The DEA’s Investigation Of The NFL Is Headed Nowhere

A federal agency seems just fine with a private entity handling controlled substances with no oversight

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Jun 05, 2017 at 12:38 PM ET

In 2014, the Drug Enforcement Administration conducted surprise inspections of the offices of multiple NFL teams, as part of an investigation into the use of painkillers by NFL teams. The investigation itself began in response to a class action lawsuit filed by 1,800 former players, alleging that, for years, NFL teams recklessly dispensed anti-inflammatory medication and other controlled substances. (A majority of the charges were dismissed by the presiding judge in May and the plaintiffs have since appealed the ruling.)

But according to a report in the Washington Post, the feds seems to be cool with letting the NFL handle the issue internally without much in the way of oversight. In a meeting at DEA headquarters in March, an unnamed group of NFL representatives assured investigators that the days in which team athletic trainers doled out Toradol and Vicodin like Halloween treats, hauling them from state to state in violation federal guidelines, were long gone. All 32 teams now follow a league-mandated “compliance plan,” though what the exact nature of that plan is and how it is being enforced remain unclear.

Here’s the DEA’s summation of the March meeting with the NFL, via the Washington Post:

“Currently, DEA is unaware of any new evidence that the NFL member teams travel with controlled substance across state lines,” the DEA official wrote to four Democratic members of the House Energy and Commerce Committee in a letter dated May 24. “And additionally, as of the fall 2015, DEA was advised that NFL team physicians no longer store inventory of controlled substances at NFL facilities.”

The meeting itself would not have occurred without a modicum of pressure exerted by Democrats on the House Energy and Commerce Committee, which has been bugging the DEA for clarification. From the NFL’s perspective, it couldn’t have hoped for a better statement, considering the DEA didn’t delve into specifics or respond to the questions posed by lawmakers in March, after documents in the painkiller lawsuit were unsealed, as first reported by the Washington Post and Deadspin.

As Derek Helling noted at FanSided, every scrap of documentation about the league’s medical practices has come from the NFL itself, using the kind of lawyerly, purposely vague language you’d expect from a multi-billion-dollar industry that requires massive doses of painkillers to keep its employees on the field.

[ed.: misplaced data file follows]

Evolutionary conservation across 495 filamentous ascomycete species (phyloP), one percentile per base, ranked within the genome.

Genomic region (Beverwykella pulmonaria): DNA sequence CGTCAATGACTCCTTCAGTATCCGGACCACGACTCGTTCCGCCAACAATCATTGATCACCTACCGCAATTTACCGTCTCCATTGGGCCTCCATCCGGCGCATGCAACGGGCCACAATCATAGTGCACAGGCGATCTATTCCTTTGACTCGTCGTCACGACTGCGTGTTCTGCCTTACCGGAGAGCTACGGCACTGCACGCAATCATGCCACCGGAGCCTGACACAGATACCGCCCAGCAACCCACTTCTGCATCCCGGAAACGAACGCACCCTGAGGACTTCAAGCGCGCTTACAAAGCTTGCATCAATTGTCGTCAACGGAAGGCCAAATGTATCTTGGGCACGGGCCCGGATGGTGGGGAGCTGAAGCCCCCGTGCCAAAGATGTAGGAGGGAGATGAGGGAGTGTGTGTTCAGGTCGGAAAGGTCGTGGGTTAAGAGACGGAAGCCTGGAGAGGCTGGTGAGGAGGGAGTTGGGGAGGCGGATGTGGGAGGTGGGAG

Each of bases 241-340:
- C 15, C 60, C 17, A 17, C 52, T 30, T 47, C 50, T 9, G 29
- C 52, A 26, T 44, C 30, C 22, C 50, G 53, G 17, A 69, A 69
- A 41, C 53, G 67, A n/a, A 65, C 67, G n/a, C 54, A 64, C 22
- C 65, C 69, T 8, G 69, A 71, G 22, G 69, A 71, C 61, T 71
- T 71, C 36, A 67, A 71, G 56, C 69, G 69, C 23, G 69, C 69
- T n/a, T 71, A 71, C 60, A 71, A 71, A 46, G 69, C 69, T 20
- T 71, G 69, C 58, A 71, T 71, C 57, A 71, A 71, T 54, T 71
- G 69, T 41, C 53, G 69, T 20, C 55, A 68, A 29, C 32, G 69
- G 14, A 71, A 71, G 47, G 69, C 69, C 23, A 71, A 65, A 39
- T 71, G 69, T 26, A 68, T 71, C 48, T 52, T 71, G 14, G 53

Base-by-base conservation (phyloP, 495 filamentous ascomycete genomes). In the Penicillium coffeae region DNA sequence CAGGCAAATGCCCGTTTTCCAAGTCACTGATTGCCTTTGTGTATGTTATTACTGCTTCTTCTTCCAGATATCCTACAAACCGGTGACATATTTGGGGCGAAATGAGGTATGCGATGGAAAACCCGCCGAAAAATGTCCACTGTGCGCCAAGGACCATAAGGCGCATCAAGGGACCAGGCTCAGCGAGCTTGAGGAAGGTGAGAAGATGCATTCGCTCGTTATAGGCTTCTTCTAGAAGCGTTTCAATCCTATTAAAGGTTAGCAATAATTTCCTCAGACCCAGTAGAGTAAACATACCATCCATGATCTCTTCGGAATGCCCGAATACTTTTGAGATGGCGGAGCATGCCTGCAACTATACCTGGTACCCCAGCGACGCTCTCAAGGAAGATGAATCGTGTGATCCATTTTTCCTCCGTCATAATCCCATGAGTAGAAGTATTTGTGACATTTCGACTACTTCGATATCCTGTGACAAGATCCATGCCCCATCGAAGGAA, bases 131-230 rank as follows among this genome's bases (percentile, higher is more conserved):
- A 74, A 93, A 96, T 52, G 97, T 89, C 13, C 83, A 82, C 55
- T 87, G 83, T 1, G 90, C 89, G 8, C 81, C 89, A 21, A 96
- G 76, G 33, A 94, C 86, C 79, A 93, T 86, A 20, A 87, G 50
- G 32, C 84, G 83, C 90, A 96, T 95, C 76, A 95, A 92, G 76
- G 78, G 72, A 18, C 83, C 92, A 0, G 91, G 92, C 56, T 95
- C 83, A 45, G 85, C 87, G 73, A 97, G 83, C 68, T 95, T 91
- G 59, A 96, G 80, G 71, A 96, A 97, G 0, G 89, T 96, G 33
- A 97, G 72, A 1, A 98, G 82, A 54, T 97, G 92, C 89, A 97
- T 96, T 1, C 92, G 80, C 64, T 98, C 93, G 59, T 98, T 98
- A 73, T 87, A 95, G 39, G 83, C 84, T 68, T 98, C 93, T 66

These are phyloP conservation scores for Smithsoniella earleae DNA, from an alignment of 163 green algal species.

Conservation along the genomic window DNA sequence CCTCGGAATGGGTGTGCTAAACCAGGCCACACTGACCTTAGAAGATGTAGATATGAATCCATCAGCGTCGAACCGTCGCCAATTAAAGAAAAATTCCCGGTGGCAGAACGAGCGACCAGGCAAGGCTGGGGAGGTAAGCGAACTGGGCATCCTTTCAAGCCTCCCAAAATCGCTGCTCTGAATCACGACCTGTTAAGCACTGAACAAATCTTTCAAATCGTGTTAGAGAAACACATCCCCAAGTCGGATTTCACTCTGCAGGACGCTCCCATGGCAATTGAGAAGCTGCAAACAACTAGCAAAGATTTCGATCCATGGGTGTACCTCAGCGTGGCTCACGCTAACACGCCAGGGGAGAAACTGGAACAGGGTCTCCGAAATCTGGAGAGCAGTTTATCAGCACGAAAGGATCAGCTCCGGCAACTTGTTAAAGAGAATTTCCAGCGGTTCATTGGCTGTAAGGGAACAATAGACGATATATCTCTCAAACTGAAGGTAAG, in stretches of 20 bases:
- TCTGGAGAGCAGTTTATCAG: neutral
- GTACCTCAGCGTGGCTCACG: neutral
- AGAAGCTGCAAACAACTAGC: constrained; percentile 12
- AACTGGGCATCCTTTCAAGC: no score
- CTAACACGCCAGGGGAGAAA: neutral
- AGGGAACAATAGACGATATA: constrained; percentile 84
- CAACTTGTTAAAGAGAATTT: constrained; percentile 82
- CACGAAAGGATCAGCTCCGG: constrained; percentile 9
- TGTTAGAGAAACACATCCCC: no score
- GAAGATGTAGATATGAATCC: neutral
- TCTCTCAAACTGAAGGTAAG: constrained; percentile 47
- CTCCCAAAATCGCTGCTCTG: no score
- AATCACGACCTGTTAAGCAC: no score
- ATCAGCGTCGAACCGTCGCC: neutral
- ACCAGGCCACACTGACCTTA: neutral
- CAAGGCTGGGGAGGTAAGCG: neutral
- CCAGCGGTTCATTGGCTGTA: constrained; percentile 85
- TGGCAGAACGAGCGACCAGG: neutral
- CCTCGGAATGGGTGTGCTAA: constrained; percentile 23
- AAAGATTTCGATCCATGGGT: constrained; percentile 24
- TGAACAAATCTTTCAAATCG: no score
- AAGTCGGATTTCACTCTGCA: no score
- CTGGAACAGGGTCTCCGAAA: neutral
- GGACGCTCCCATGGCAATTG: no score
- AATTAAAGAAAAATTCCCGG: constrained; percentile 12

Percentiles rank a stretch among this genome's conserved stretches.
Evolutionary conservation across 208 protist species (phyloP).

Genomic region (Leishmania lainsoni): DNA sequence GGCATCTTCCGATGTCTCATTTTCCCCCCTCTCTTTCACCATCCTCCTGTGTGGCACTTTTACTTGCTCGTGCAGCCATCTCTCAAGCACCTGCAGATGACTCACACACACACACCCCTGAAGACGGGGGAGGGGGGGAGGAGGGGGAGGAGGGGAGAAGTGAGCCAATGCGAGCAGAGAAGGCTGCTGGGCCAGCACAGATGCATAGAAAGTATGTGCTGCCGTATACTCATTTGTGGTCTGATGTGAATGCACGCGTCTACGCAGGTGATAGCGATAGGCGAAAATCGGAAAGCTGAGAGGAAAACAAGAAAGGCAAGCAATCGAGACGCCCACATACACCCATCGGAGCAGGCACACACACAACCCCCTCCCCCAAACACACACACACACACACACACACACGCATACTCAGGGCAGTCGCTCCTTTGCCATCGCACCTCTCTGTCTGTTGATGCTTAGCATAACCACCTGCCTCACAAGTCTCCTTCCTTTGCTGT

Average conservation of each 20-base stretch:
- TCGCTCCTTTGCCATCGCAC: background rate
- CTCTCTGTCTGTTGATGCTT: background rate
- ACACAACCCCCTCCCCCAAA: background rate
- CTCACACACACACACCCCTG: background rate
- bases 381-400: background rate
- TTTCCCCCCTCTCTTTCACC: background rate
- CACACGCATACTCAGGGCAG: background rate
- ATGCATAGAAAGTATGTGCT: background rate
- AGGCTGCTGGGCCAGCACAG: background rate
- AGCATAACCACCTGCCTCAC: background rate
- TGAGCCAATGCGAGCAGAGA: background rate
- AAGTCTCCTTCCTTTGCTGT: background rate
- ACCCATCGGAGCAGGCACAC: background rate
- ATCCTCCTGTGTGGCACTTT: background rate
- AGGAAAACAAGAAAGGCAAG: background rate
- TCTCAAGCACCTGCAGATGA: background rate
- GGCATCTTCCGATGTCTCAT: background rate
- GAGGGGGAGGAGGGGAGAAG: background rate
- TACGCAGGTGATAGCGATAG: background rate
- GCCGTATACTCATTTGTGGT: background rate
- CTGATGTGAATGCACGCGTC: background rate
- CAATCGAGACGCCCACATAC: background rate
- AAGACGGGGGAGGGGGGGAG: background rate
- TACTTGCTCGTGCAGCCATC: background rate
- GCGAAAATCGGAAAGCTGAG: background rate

A 12-page letter sent by the NFL to lawmakers in April, which asserted that the league has been hard at work trying to fix the problem since 2011 and has abided by the rules of the Controlled Substances Act as they understood it, follows this exact pattern: The league didn’t provide any information about how the NFL is ensuring compliance and maintaining proper records, while touting the “world-class doctors” and “expert medical care” that NFL players receive.

How much Toradol is being ingested by the 32 teams, Congress asked in the April letter. The NFL won’t or can’t say, other than to say that the amount differs from team to team. If nothing else, the NFL does know why it can’t cough up the correct data, though they’re loathe to admit it.

One document, previously unreported, is titled “NFL Prescription Drug Advisory Committee Major Findings and Recommendations,” an internal summary document from 2014 that noted “substantial variation exists in reported prescribing behaviors” among its teams. It said drugs were administered and dispensed by people other than physicians and non-players also were being prescribed controlled substances.

It also found that “a correlation between prescribing behaviors and injuries could not be determined.”

Has the DEA uncovered further evidence and is the agency continuing to investigate? If so, they don’t seem to be inclined to make that information public. Not yet anyway. Frank Pallone Jr., the ranking Democrat on the Energy and Commerce Committee told the Post that “much more needs to be done to ensure that teams are prioritizing the health and safety of their players, and that they are informed about the risks and side effects of any drugs they are given.”

What has been made abundantly clear is that without serious governmental oversight or a few wins by former players in court, the NFL will continue to act in its own best interests and declare the problem solved, regardless of whether it’s true.